Posted by: Paige
I devoured this book in two days. It arrived on release day: signed, sealed, delivered. Literally it was signed by the man himself. I was lucky enough to have pre-ordered a signed copy, which made my excitement that must more palpable as I began to read.
John Green is a heavy hitter in the YA world, and not just because his books have been made into films. He has a knack for capturing the teenage experience in a way that is poignant and relatable to not just teens but all audiences, and this book is no different.
First of all, it takes place in my (and Green’s) hometown of Indianapolis, so right away I find myself visualizing places he describes in the book. Indianapolis is a fairly normal place, and while there are some unique things about living here, the setting allowed the characters to be the highlight of the story. This book does an excellent job putting the characters at the forefront and allowing their choices and personalities to drive the plot.
The main character, Aza Holmes, is trying to cope with what she calls “invasive thoughts”: an obsession she has with getting sick. She is afraid of getting C. Diff, and is plagued by constantly thinking about it and worrying about contracting the illness.
It’s downright debilitating sometimes. And when her best friend Daisy decides they should team up to solve a mystery involving a missing millionaire and his son, Aza must balance her invasive thoughts with her increasingly complicated life.
Green does it again, but this time his story isn’t about love. It’s about friendship and mental illness and overcoming fears and obstacles. It’s about contemplating one’s existence. Constance Grady, a reviewer from
Vox, wrote: “John Green’s new book is not a quirky sad romance. It’s an existential teenage scream.” I couldn’t agree more.
This book is a bit different from others of his that I have read. It tackles important issues that surround mental health, but it also relates to common teenage problems like complex parent/child dynamics. It does so in a way that beautifully sprinkled in humor so that the entire book isn’t as sad as you realize it is when you finish it, which speaks highly of Green’s talent for developing his plot through his characters.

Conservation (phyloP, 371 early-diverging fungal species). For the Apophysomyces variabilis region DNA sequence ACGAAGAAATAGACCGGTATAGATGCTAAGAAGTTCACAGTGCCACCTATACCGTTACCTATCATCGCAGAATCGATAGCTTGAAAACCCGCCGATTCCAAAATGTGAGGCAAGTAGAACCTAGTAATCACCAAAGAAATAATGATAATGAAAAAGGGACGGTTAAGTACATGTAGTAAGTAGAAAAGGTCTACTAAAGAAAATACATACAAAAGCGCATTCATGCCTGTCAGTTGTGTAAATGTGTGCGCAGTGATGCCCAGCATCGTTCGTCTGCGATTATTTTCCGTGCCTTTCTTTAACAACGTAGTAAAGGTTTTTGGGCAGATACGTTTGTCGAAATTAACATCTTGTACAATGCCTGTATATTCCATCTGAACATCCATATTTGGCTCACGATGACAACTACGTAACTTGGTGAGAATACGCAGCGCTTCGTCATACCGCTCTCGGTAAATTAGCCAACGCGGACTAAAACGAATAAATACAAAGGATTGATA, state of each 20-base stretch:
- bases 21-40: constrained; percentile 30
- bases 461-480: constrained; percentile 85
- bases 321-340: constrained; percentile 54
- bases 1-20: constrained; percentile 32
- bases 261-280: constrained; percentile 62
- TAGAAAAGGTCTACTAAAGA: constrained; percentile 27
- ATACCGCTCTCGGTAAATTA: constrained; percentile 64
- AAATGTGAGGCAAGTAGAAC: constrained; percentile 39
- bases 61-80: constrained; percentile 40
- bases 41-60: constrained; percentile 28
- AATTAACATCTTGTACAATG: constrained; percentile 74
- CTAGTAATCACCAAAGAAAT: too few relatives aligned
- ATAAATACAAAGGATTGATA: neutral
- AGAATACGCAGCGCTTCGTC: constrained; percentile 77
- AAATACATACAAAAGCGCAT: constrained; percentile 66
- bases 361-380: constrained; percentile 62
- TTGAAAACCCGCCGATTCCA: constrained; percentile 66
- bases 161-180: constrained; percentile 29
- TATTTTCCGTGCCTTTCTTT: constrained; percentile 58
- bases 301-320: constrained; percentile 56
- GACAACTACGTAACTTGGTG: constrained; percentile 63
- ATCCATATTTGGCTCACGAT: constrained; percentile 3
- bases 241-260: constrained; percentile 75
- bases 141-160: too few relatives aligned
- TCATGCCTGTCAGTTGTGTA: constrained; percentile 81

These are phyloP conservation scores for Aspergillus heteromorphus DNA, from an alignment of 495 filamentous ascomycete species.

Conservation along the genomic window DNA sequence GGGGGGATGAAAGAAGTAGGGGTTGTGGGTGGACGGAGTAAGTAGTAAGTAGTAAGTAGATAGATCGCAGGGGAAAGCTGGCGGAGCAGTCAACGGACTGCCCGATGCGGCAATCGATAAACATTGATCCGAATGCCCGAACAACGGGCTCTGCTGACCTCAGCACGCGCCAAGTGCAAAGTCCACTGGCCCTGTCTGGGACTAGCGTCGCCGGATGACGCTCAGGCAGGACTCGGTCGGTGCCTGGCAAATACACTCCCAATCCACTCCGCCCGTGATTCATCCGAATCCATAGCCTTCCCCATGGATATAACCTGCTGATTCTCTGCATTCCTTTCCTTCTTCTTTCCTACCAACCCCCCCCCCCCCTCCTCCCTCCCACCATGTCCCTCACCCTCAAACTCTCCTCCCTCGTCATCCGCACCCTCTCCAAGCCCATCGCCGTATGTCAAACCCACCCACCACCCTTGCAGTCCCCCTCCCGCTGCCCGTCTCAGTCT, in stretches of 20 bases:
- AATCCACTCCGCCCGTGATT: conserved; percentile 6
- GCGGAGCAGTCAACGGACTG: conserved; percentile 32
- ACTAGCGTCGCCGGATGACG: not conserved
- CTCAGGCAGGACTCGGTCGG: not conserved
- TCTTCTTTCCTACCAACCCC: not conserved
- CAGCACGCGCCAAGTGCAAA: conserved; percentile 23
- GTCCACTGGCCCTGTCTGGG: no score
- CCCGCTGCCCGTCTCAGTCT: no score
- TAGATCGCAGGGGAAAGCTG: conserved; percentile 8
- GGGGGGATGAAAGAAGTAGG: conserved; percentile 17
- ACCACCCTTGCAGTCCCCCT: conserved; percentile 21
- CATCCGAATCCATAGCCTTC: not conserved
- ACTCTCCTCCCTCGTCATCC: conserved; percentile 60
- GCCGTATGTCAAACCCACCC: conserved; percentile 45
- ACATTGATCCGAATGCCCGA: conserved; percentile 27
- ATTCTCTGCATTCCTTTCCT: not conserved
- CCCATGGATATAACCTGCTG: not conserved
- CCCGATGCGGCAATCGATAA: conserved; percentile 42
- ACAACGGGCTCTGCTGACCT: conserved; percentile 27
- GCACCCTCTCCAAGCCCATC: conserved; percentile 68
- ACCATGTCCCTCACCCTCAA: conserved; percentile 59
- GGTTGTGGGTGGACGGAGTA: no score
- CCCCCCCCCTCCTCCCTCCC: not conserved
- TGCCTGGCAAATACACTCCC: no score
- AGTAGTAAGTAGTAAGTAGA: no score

Daisy is by far my favorite character. She was the most like me and I could totally relate to her personality. Also, this book had so many amazing quotes. You can see my thread on twitter below. I live-tweeted the first half of the book as I read.
“True terror isn’t being scared; it’s not having a choice in the matter.” #TATWD
— Another GD Booksite (@GdBooksite) October 11, 2017
It’s also much darker. The issues it tackles don’t lend themselves to a nice solution at the end that’s wrapped up in a bow for the readers to enjoy. You have to be OK with loose ends and uncertainties with this one, and while that leaves a certain level of discomfort, it also makes the book feel authentic. I didn’t have to remind myself that I should suspend judgement because it was easy to get wrapped up in it.
If I had to give this book a criticism, I would say that at times the conversations between the teenagers were a little unrealistic. I spend A LOT of time around teenagers and I never hear them debating being a fictional character or discussing their existential crisis with so much intelligent articulation.
But maybe that’s what makes these characters so special. They are truly the stars of the book, and Green makes sure they shine.